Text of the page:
2.38.4. Summary of main results

Giacalone et al. (1999) have performed numerical simulations of charged-particles moving in turbulent magnetic fields and compared these with analytic theory. They have concentrated primarily on the drifts associated with these motions and have derived expressions for determining the anti-symmetric diffusion coefficients. Giacalone et al. (1999) have found that the computed anti-symmetric diffusion coefficient agrees well with the classical theory when mean-free path largely exceeds the particle gyro-radius. On the other hand, Ka is significantly smaller than the predicted value when the mean-free path is less than several particle gyro-radiuses, which occurs when the power in the random fluctuations exceeds that in the mean field. These conclusions regarding Ka are restricted to a small range of parameters. Future work will extend this to a more comprehensive range of parameters. The small value of ka at n < 5 is potentially of significance for models of CR transport in the Heliosphere, where drifts play an important role.

2.39. Increased perpendicular diffusion and tilt angle dependence of CR electron propagation and modulation in the Heliosphere

2.39.1. The matter of the problem

It is well-known that the wavy Heliospheric current sheet (HCS) is a very important modulation parameter as were predicted by drift models (Jokipii and Thomas, 1981; le Roux and Potgieter, 1990). The computed effects of the HCS "tilt angle" a which represents the extend to which it is warped is however dependent of other modulation parameters, in particular the parallel k// and perpendicular k__ diffusion coefficients. Concerning k__ it was argued by Kota and Jokipii (1995) that it is not isotropic but seems enhanced in the polar directions. This enhancement has been studied intensively in modulation models (e.g., Potgieter, 1997) and it was illustrated that the enhancement is necessary to make these models compatible with the small latitude effects observed for protons onboard the Ulysses spacecraft.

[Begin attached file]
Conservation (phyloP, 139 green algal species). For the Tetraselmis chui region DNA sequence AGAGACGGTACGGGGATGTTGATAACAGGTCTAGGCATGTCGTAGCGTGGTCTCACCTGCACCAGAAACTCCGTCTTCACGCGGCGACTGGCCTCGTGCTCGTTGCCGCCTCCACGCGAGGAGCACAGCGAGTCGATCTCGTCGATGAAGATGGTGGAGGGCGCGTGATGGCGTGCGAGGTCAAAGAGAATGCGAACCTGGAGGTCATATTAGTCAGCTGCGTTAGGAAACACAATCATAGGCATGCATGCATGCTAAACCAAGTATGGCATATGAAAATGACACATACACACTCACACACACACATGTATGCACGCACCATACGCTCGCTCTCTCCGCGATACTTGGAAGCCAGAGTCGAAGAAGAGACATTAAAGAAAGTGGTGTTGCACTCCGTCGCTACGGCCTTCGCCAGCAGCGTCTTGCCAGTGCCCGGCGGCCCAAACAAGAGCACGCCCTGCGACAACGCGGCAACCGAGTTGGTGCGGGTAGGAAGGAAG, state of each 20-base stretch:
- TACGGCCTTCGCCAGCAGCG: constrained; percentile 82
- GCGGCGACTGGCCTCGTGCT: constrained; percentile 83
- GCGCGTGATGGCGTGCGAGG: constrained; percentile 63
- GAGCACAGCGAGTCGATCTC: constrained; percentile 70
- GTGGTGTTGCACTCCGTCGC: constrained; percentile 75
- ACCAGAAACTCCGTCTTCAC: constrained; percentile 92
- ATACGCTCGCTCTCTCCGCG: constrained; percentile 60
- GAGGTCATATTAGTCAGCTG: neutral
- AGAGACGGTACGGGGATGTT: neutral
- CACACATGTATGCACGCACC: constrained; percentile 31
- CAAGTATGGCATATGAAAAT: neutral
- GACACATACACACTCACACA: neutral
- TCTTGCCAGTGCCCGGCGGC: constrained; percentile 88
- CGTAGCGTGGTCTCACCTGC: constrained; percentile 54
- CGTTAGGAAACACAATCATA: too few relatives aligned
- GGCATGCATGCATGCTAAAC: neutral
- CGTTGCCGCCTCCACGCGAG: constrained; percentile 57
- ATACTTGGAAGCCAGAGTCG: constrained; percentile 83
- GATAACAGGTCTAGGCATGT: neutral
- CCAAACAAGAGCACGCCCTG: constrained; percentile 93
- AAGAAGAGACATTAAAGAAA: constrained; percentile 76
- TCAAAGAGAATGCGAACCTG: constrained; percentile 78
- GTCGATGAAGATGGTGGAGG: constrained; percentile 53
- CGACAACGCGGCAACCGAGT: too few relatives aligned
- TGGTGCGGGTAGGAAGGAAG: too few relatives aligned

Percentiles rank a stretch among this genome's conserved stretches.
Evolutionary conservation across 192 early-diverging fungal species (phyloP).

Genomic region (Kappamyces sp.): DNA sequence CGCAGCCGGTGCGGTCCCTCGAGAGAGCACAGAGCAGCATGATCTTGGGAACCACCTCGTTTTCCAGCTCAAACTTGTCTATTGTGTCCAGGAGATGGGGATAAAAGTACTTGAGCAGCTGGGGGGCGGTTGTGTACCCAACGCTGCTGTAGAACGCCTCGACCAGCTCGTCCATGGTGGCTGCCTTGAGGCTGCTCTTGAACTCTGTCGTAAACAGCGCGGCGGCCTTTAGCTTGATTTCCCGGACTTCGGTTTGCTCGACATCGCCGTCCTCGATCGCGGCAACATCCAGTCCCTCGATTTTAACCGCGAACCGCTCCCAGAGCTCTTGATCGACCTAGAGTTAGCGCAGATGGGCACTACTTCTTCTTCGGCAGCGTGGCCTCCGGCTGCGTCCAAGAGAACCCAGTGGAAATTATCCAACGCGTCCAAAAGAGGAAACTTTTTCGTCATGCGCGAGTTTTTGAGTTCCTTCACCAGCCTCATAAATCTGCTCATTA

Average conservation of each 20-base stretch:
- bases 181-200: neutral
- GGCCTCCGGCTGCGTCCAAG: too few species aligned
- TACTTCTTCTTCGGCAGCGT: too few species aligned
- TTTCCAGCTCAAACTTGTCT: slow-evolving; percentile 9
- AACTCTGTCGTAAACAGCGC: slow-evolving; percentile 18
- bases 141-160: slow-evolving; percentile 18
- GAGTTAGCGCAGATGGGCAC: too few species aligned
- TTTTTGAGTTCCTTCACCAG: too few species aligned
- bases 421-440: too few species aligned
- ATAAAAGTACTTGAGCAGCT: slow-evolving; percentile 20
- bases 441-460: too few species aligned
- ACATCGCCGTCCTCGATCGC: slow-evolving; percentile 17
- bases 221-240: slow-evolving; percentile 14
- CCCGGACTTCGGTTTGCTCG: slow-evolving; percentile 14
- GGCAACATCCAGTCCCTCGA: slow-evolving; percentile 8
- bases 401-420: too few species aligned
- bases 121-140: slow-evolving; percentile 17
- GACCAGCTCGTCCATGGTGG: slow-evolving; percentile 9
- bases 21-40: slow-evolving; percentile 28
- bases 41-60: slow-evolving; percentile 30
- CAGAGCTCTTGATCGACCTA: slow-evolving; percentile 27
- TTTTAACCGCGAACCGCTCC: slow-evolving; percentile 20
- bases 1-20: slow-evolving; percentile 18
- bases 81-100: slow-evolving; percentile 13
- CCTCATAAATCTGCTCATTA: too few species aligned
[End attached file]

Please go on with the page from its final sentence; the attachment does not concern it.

Ferreira et al. (1999b) note that for numerical solutions of Parker's CR transport equation to be compatible with the small latitudinal gradients observed for protons by Ulysses, enhanced perpendicular diffusion seems needed in the polar regions of the Heliosphere. The role of enhanced perpendicular diffusion was further investigated by examining electron modulation as a function of the tilt angle a of the wavy current sheet, using a comprehensive modulation model including convection, diffusion, gradient, curvature and neutral sheet drifts. Ferreira et al. (1999b) found that by increasing perpendicular diffusion in the polar direction, a general reduction occurs between the modulation differences caused by drifts effects for galactic CR electrons as a function of a for the A > 0 (e.g. ~1990 to ~2000) and A < 0 (e.g. ~1980 to ~1990) solar magnetic polarity cycles. This aspect is also pursued in Potgieter, 1996 (detailed description of the importance of the various parameters in electron modulation) and in Ferreira and Potgieter, 1999 (where the effects are illustrated for spectra and differential intensities as a function of radial distance and polar angle).